Background. This report presents general information on herniated thoracic discs, their clinical manifestations as well as surgical treatment, and examines the differences in the surgical outcome based on disc characteristics. Methods. This study includes 33 thoracic discectomies in 29 patients with a ventrally situated herniated thoracic disc reaching to the thoracic cord. Using preoperative computed tomography scanning and magnetic resonance imaging, the direction of the disc was classified as either central or lateral, and disc consistency classified as either soft or hard. Clinical outcome was assessed according to the Japanese Orthopedic Association (JOA) Score for thoracic myelopathy. The score was obtained by analysing motor, sensory and bladder function. Recovery rate was assessed, comparing preoperative and postoperative status based on disc characteristics. The correlations between outcome, symptom duration and recovery rate were also investigated. Findings. Clinical outcome according to the JOA Score showed significant postoperative improvement, increasing from 7.0 ± 3.1 points to 8.2 ± 2.7 points postoperatively (p < 0.01). The mean recovery rate was 12.4 ± 56.9%, and 16 patients (55.2%) showed improvement. In the soft disc group, there was improvement in all categories, but the hard disc group showed no improvement. The central disc group showed improvement in sensory function, but the lateral disc group showed little improvement. Regression analysis revealed a statistically significant correlation between the preoperative and postoperative score, symptom duration and recovery rate. Conclusions. Clinical outcome after surgery of a herniated thoracic disc proved successful, especially when the disc was considered to have a soft consistency. In order to decide the optimal surgical strategy and prospective surgical outcome, disc characteristics, including consistency and direction of prolapse should be considered preoperatively.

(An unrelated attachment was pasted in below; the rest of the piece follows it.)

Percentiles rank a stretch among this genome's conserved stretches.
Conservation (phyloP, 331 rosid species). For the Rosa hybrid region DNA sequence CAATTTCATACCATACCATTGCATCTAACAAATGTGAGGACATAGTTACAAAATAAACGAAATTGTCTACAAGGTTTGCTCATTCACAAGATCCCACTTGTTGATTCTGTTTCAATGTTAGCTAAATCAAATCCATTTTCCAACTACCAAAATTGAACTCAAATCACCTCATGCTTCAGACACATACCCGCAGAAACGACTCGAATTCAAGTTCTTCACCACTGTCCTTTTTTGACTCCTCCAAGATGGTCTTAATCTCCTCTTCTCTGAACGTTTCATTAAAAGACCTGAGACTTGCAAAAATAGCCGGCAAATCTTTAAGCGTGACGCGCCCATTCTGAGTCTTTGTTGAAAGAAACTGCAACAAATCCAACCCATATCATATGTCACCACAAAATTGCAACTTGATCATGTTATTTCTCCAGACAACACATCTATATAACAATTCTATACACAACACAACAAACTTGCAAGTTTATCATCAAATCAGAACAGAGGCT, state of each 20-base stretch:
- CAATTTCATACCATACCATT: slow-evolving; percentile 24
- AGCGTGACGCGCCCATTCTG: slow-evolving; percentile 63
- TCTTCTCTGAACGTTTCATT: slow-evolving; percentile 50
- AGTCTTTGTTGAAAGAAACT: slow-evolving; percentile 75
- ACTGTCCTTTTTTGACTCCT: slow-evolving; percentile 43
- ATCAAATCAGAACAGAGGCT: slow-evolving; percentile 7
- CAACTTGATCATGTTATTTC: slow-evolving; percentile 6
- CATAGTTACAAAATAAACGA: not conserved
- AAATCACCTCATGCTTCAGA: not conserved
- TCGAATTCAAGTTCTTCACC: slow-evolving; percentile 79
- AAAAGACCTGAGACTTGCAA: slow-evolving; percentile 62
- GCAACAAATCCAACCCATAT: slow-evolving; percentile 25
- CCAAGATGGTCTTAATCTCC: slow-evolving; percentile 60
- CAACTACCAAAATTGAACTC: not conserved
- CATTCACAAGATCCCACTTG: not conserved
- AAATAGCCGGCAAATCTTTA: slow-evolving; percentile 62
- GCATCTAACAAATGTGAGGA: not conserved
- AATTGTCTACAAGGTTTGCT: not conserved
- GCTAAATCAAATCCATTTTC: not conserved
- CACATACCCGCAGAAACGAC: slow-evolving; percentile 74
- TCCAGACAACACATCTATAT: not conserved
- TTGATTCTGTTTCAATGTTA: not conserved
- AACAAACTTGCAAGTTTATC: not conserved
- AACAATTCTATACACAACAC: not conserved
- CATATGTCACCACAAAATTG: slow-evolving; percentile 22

All Science Journal Classification (ASJC) codes
- Clinical Neurology